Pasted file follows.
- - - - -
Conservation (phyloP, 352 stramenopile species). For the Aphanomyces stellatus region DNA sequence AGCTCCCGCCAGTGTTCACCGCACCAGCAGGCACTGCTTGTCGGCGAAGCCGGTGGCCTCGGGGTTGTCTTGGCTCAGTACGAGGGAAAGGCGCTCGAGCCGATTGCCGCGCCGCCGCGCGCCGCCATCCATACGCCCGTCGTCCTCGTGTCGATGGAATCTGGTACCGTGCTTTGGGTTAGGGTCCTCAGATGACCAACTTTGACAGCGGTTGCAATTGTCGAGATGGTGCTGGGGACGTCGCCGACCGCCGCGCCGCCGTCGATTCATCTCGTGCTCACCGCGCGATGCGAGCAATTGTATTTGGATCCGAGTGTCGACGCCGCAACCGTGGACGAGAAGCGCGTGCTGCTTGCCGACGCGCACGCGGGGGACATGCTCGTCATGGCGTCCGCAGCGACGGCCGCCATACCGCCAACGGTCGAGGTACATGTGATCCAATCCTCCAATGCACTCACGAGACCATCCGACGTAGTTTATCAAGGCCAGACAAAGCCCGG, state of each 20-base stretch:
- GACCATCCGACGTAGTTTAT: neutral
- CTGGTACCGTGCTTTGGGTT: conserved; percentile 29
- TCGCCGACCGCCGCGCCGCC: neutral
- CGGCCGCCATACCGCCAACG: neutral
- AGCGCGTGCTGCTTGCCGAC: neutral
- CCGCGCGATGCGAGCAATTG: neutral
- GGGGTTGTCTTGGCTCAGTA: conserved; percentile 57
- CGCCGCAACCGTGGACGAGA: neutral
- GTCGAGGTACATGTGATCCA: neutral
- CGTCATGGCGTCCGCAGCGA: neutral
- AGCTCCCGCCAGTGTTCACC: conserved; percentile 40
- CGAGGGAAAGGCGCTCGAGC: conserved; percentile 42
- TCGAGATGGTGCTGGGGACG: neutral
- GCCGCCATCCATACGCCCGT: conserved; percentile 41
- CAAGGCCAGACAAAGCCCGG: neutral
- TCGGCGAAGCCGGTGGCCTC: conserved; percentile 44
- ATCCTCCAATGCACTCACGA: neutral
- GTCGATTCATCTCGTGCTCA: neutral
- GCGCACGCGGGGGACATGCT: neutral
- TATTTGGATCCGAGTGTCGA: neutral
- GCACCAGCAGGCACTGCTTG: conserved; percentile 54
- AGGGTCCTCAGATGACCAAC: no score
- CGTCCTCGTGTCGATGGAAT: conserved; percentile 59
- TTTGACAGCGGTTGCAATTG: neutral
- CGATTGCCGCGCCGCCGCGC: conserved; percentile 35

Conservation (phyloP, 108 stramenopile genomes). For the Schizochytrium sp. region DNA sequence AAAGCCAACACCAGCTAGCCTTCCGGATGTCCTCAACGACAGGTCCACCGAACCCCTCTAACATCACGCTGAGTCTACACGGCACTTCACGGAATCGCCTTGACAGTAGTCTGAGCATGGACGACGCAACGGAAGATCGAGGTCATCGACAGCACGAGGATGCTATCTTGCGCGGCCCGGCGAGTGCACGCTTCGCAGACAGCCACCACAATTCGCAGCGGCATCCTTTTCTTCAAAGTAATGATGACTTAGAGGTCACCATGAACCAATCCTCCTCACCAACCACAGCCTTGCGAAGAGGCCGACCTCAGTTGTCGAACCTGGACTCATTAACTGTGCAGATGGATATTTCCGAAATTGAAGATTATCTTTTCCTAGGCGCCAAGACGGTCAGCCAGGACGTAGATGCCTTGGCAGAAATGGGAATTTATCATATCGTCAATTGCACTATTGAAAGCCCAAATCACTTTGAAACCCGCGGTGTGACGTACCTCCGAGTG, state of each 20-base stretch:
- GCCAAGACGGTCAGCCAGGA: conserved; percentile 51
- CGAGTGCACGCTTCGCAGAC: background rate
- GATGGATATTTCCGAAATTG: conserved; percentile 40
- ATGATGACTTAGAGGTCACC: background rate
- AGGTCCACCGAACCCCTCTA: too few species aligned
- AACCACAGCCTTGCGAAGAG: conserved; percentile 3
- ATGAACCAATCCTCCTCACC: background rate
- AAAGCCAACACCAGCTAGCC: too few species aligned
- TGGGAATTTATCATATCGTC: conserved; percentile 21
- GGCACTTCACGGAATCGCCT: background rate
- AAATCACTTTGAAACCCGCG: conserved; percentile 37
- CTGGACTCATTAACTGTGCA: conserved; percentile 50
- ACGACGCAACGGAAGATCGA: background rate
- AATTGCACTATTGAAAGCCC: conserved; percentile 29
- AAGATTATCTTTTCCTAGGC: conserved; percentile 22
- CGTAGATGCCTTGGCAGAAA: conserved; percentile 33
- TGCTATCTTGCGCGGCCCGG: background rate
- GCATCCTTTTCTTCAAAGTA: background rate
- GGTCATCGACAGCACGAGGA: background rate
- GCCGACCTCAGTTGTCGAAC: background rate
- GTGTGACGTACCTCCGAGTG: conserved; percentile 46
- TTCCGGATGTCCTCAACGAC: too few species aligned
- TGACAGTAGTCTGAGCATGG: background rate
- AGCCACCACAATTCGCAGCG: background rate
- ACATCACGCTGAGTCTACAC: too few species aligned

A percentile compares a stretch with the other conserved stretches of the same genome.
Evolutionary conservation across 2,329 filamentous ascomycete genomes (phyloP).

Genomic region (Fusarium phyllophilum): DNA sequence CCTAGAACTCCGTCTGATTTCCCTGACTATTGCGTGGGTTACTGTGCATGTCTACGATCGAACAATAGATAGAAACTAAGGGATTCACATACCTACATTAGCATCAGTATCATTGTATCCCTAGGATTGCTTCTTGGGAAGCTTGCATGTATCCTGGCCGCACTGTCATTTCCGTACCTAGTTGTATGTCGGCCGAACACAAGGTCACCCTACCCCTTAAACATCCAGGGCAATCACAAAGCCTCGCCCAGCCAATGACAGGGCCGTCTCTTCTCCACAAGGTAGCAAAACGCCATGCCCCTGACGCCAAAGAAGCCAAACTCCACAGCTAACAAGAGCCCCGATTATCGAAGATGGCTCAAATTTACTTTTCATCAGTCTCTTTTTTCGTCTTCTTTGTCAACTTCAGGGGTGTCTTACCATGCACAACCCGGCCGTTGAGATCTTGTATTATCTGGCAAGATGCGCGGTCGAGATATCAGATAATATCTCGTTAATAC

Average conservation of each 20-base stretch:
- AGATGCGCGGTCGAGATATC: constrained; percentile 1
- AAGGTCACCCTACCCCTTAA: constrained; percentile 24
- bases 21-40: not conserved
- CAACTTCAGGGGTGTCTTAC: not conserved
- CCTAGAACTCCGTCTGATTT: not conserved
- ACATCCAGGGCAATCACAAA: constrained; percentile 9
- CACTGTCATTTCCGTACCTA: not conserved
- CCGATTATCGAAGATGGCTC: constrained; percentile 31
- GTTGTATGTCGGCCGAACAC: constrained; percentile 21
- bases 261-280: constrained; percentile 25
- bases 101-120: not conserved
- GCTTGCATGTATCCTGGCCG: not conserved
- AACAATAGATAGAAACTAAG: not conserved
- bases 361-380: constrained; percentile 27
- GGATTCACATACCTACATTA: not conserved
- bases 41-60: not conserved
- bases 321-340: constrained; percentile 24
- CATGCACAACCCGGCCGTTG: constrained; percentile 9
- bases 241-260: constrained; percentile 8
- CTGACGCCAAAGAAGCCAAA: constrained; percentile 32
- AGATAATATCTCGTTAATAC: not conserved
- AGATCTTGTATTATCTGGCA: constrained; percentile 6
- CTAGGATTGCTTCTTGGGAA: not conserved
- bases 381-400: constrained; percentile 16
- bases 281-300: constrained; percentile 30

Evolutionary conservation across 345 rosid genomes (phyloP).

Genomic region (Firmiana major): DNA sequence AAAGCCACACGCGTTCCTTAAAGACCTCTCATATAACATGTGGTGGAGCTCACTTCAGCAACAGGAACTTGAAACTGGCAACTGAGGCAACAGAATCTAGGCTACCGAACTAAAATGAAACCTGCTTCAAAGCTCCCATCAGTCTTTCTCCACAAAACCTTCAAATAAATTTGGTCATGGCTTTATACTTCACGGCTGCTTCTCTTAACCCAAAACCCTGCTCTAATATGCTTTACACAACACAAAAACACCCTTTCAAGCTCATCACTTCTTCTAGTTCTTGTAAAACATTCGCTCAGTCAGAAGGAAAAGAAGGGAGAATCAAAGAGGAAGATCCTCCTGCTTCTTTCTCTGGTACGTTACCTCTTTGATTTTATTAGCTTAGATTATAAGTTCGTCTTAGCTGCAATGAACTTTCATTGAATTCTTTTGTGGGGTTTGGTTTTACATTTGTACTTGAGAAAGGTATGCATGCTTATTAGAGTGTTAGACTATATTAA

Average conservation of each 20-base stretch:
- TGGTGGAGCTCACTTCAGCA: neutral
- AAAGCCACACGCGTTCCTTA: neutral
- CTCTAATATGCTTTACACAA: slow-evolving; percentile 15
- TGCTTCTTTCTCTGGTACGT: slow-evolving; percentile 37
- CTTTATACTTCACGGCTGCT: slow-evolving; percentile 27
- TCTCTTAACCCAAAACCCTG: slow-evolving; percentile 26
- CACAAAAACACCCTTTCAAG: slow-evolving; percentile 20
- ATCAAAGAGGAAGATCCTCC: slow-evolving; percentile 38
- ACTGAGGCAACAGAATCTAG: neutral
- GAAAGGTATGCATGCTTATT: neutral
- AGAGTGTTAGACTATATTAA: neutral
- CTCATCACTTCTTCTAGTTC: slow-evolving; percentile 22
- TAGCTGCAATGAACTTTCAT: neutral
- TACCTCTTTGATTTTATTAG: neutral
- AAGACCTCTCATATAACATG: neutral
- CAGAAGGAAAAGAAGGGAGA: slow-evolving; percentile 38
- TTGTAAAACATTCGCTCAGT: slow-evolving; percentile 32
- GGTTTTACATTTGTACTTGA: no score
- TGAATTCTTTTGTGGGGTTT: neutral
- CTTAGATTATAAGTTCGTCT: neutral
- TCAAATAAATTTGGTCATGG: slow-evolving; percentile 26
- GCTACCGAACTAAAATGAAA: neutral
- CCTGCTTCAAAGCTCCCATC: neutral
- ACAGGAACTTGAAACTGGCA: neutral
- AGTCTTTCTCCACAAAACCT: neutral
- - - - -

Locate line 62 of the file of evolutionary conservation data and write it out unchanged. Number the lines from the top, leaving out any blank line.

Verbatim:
- ACATCCAGGGCAATCACAAA: constrained; percentile 9